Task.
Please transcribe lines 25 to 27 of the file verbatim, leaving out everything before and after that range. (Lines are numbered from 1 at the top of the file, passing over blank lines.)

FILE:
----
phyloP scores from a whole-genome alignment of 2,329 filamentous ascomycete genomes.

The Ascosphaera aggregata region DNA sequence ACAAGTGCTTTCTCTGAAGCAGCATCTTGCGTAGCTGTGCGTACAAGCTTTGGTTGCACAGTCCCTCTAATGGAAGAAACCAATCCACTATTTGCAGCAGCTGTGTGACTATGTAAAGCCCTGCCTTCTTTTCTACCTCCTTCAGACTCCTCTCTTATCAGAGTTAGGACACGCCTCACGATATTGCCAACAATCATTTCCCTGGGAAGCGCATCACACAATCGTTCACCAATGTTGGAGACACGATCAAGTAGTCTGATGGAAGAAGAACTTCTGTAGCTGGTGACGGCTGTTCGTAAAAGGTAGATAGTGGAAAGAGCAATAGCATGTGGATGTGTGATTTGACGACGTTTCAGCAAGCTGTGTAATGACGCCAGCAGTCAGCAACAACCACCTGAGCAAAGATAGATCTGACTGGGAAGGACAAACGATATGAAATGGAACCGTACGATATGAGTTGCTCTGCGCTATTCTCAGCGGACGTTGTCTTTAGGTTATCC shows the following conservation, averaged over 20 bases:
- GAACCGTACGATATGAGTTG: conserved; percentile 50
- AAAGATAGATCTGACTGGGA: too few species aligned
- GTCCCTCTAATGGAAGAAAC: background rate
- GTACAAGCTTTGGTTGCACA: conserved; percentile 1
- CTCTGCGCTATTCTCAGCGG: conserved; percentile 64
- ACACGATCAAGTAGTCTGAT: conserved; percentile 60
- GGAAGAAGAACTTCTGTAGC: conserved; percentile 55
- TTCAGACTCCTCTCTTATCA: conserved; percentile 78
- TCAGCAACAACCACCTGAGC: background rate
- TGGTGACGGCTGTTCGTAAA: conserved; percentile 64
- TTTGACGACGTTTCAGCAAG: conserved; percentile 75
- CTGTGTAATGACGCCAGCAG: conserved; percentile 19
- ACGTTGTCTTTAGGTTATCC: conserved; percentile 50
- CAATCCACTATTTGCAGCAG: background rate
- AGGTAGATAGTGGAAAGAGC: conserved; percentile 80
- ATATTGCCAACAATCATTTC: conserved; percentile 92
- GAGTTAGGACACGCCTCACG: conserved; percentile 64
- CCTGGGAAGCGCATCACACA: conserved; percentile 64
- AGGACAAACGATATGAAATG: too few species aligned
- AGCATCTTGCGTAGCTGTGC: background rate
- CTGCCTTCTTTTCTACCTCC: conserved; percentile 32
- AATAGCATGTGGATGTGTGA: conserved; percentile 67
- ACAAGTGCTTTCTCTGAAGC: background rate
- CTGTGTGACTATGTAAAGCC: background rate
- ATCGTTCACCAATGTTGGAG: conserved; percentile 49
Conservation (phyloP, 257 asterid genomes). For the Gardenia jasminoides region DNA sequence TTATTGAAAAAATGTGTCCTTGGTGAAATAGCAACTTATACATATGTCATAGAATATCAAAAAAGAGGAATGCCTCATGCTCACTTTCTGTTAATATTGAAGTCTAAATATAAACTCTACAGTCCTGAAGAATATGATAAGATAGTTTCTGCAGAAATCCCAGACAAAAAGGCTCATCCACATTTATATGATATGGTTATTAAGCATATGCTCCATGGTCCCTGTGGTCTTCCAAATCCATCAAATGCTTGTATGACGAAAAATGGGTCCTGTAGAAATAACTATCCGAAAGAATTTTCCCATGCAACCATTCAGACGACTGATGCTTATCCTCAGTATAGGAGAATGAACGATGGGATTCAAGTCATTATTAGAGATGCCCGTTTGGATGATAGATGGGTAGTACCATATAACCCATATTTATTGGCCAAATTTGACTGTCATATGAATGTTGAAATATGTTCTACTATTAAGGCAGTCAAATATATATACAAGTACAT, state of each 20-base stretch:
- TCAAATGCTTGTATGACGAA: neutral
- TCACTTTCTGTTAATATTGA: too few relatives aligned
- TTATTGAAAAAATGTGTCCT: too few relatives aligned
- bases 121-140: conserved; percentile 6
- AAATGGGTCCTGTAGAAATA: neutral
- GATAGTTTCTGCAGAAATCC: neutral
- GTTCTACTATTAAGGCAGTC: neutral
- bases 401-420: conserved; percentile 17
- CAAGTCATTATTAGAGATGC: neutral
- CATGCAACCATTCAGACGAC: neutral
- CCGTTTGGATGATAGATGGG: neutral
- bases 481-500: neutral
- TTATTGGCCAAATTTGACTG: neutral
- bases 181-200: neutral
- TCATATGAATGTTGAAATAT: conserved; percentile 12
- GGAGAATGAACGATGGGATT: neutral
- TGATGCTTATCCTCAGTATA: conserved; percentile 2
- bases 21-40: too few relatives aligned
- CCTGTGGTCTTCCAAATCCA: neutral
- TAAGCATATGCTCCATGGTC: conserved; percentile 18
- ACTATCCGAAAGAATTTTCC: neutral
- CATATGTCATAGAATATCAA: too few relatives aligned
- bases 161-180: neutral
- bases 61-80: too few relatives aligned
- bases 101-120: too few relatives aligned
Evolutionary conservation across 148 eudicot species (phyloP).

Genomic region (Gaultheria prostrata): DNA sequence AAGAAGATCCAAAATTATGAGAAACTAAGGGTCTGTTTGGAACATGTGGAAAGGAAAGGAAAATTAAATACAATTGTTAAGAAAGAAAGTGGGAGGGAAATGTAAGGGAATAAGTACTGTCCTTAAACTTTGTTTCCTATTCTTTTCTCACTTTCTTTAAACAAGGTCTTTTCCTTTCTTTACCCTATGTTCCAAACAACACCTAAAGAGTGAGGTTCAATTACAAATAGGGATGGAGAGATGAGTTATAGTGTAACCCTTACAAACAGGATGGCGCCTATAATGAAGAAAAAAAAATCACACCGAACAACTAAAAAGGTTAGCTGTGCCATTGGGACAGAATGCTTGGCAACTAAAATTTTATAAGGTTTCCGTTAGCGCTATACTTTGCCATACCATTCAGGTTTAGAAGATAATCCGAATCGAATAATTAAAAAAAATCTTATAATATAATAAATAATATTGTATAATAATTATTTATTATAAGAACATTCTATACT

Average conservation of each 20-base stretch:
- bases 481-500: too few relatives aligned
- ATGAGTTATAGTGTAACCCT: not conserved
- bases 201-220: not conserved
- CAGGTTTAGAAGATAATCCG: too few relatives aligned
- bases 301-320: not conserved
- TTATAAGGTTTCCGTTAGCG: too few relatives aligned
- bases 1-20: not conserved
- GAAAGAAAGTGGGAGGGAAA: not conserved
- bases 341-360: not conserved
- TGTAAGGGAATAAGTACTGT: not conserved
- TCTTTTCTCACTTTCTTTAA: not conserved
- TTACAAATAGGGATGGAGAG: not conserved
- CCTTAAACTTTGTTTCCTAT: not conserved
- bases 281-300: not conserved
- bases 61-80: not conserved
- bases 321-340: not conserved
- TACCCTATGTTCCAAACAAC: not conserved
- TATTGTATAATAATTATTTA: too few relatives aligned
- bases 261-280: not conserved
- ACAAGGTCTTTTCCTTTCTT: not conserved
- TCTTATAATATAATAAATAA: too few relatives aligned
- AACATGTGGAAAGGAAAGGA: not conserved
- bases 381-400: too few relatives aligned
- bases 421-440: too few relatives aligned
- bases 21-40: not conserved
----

- ACAAGTGCTTTCTCTGAAGC: background rate
- CTGTGTGACTATGTAAAGCC: background rate
- ATCGTTCACCAATGTTGGAG: conserved; percentile 49